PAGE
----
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Phones 4U Ltd (in Administration) v EE Ltd  EWHC 49 serves as a reminder of the care that needs to be taken when drafting notices to terminate contracts. In this case, the Defendant’s counterclaim for damages for loss of bargain, based on a repudiatory breach, failed because when the Defendant exercised its contractual right to terminate the contract (based on the fact that administrators had been appointed over the Plaintiff) its notice of termination made no mention of any actual or anticipatory breach, even though a repudiatory breach did in fact exist at that time.
England’s High Court held that the Defendant had stated unequivocally in the termination notice that it was terminating pursuant to its contractual right to do so and not for repudiatory breach and the Defendant’s counterclaim for damages for loss of bargain was therefore unsustainable. The Court also held that a provision in the termination notice stating that the Defendant was not waiving any breach that may exist and was reserving all rights in that regard did not assist because the Defendant had not purported to exercise those rights in the notice.
This case involved a retailer of mobile phone contracts, Phones 4U, and a mobile network operator, EE. Phones 4U had entered into a Trading Agreement with EE under which EE would pay Phones 4U commission or revenue shares for selling mobile phone contracts to customers. Clause 14.1.1 of the Trading Agreement entitled either party to terminate the Trading Agreement if the other party committed a material breach of the Trading Agreement and, either such breach was incapable of remedy or, if capable of remedy, had not been remedied to the reasonable satisfaction of the other party within 30 days of a written request from the other party to remedy it. Clause 14.1.2 of the Trading Agreement allowed either party to terminate the agreement if the other party was unable to pay its debts or took any steps to initiate a composition or scheme or other arrangement with any of its creditors.
On 12 September 2014, EE notified Phones 4U that it would not renew the Trading Agreement when it expired. The board of directors of Phones 4U met that afternoon and resolved to seek the appointment of administrators and on 15 September 2014 it ceased trading. On 17 September 2014, EE sent a letter to Phones 4U stating that it was terminating the Trading Agreement with immediate effect, in accordance with Clause 14.1.2. EE also stated in the letter that “…nothing herein shall be deemed to constitute a waiver of any default or termination event, and EE hereby reserves all rights and remedies it may have under the Agreement”.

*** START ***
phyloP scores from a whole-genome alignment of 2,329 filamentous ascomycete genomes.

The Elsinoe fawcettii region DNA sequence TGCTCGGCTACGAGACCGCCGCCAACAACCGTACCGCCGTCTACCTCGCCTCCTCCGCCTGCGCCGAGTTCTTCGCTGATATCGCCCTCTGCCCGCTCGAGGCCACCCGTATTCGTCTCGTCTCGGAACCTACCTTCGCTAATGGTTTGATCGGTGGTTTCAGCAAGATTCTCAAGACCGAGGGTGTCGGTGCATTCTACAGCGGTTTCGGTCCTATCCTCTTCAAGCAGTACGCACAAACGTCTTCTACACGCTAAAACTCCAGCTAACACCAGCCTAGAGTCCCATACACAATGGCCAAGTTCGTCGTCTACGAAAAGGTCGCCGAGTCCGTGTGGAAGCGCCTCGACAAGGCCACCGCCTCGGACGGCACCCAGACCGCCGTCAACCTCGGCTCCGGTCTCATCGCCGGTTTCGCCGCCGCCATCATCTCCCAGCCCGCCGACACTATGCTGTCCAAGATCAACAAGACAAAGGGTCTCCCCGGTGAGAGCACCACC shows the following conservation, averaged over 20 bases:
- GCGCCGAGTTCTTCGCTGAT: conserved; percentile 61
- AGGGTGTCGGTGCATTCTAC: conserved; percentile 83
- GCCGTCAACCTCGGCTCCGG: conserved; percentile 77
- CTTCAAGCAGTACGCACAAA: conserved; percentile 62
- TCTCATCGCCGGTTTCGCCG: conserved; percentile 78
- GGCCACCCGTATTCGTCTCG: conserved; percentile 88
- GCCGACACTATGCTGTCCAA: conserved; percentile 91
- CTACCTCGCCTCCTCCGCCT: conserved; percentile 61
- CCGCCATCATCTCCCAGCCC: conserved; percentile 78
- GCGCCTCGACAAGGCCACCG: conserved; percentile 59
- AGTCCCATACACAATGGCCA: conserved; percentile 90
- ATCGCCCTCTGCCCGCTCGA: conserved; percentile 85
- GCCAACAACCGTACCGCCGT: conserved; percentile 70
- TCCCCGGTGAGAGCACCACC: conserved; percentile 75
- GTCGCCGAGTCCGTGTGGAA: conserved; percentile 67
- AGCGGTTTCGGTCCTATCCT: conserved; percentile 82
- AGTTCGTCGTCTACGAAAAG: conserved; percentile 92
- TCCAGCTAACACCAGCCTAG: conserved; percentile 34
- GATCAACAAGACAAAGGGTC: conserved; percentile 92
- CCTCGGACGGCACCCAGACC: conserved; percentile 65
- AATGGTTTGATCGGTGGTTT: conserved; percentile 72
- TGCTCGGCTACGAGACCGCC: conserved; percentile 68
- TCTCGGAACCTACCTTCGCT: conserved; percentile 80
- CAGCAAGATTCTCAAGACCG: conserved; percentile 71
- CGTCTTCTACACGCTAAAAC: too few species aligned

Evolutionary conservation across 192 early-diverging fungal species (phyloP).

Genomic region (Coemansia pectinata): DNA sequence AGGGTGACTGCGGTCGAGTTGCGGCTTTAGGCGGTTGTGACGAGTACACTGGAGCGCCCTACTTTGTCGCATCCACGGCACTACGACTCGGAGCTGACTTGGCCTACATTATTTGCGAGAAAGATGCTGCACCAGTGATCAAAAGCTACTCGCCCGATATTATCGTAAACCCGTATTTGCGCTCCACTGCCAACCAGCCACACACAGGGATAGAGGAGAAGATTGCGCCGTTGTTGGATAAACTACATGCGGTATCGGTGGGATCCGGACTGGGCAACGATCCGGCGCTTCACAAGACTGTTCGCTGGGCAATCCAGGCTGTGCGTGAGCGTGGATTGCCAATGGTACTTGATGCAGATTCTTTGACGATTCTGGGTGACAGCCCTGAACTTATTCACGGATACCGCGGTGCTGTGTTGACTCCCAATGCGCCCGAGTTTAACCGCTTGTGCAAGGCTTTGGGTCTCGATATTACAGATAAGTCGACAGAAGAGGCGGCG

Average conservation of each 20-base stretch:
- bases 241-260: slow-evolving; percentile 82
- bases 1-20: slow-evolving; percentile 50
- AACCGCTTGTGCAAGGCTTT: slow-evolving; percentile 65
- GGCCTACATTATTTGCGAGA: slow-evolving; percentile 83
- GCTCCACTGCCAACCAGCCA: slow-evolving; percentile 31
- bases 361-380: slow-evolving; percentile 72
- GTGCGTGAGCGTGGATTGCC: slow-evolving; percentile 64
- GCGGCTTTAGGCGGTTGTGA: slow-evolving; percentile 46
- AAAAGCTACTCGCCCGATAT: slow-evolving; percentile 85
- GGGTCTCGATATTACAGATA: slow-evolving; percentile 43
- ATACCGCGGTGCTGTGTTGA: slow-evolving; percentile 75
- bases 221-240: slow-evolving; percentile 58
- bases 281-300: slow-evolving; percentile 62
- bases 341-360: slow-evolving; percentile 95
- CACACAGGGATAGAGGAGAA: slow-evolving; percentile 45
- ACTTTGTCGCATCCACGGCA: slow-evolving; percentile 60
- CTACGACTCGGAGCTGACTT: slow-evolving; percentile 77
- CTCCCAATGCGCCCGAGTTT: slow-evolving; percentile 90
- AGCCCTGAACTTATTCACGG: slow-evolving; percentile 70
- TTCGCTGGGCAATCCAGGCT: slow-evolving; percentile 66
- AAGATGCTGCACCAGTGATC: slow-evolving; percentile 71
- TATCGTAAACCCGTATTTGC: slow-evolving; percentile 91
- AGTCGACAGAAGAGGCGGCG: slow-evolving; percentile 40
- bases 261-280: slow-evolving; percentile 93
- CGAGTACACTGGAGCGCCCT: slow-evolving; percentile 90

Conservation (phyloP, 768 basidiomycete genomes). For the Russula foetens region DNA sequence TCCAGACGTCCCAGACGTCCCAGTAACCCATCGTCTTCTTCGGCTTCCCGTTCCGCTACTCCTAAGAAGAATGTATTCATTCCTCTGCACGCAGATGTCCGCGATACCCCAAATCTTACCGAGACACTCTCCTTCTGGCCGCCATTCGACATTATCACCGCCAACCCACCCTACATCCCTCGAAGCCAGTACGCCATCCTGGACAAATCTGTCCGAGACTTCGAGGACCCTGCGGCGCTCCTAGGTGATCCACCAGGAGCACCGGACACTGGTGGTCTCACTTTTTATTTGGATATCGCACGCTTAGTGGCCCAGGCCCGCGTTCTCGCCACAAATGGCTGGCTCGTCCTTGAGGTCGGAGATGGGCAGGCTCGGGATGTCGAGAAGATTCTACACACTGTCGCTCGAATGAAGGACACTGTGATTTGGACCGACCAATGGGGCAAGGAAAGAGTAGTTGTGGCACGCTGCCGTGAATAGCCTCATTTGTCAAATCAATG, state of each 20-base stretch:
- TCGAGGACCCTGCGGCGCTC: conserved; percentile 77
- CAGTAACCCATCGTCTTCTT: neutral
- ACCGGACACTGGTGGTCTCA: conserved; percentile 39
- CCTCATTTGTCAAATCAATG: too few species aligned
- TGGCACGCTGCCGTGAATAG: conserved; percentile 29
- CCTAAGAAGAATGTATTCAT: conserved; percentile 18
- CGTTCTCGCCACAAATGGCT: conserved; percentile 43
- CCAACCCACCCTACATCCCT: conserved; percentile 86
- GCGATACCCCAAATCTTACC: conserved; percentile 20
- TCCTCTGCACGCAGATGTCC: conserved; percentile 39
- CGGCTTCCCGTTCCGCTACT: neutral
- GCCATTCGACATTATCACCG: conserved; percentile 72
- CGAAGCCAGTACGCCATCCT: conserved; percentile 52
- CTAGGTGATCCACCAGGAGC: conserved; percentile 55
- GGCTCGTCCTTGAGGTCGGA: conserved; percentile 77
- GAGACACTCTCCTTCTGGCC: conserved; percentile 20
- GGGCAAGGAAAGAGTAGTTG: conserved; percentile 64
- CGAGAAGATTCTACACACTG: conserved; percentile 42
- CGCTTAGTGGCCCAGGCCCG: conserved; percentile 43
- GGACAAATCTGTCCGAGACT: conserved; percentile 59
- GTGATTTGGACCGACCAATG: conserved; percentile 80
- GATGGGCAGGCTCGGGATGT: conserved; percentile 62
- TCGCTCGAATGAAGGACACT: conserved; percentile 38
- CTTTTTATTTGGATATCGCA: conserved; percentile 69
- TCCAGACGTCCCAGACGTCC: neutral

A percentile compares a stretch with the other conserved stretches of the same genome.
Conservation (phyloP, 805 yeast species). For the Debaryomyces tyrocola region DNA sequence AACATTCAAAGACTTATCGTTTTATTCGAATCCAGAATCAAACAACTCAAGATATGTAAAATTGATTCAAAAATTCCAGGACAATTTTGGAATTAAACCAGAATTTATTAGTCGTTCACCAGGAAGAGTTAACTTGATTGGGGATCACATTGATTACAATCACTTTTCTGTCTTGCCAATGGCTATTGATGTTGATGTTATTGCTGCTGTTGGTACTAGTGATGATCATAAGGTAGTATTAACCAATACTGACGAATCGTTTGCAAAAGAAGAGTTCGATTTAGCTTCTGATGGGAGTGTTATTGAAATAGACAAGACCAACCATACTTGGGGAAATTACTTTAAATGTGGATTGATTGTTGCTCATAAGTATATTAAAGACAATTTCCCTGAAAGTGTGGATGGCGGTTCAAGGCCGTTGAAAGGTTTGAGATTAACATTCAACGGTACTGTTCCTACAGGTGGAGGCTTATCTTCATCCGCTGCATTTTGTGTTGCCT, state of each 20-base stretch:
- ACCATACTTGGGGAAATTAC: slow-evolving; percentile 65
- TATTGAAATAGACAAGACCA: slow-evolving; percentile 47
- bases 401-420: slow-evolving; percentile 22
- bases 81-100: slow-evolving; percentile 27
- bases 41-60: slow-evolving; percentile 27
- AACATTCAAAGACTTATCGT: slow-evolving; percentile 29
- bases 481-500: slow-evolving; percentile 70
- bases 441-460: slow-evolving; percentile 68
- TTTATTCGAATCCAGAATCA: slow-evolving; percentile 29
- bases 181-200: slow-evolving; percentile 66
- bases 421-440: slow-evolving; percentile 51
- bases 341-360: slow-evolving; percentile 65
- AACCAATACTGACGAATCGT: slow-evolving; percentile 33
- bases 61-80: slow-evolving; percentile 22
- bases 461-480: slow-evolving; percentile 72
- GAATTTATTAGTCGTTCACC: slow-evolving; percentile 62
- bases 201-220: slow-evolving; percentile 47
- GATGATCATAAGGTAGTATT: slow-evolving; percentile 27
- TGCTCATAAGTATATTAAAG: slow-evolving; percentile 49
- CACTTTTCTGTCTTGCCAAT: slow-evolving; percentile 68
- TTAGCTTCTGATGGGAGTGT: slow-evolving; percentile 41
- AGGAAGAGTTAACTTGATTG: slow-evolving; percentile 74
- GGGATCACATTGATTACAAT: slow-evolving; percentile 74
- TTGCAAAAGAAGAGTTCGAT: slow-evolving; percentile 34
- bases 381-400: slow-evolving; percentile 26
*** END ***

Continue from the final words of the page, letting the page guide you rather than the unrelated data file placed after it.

It was common ground that the appointment of administrators on 15 September 2014 was not a breach of contract on Phones 4U’s part, but did entitle EE to terminate the contract under Clause 14.1.2 of the Trading Agreement. It was also common ground that EE’s liability to Phones 4U in respect of revenue generated from EE contracts sold by Phones 4U survived termination.
The administrators for Phones 4U brought proceedings against EE for unpaid commission fees that were due under the Trading Agreement when it was terminated. EE counterclaimed for loss of bargain i.e. for the financial loss it would suffer as a consequence of the Trading Agreement ending early. EE argued that Phones 4U was in repudiatory breach by ceasing to trade. Phones 4U applied for summary judgment to dismiss EE’s counterclaim on the basis that EE had (as per its termination letter) terminated the Trading Agreement solely by reference to clause 14.1.2 of the Trading Agreement and not in response to Phones 4U’s alleged repudiatory breach.
The Court granted summary judgment and dismissed the counterclaim. The Court held that for a party to successfully make a common law claim for damages for loss of bargain, it had to show that its termination of the contract creating the loss of bargain resulted from repudiatory breach or renunciation and was made by the exercise of its common law right to terminate for that breach or renunciation. The Court held that even where conduct later alleged to be a repudiation at common law was cited as the factual basis for a termination based on a contractual provision, it might be that the innocent party could not rely on the repudiation at common law as having led to its decision to terminate.
The Court found that EE’s termination letter only communicated that EE was terminating under its contractual right to do so under clause 14.1.2 of the Trading Agreement and not for breach. Although there was a reservation of rights in the letter, the Court held that “a right merely reserved is a right not exercised”. Even if there was a real prospect of proving that the Trading Agreement had been breached, Phones 4U had not been notified that the termination was for breach. Therefore, it did not matter, the Court said, whether EE could have terminated for other reasons. Accordingly, EE’s counterclaim for damages for loss of bargain based on repudiatory breach was not sustainable in law.
This case highlights the importance of careful consideration where a contractual right to terminate a contract arises. Consideration should be given as to whether there are also any other grounds for terminating the contract and what needs to be done in order to preserve the remedies for such. Where, as in this case, there is also a common law right to terminate the contract for repudiatory breach, the repudiatory breach must be stated as grounds for terminating the contract in the termination notice, failing which a claim for damages for repudiatory breach may well be precluded.
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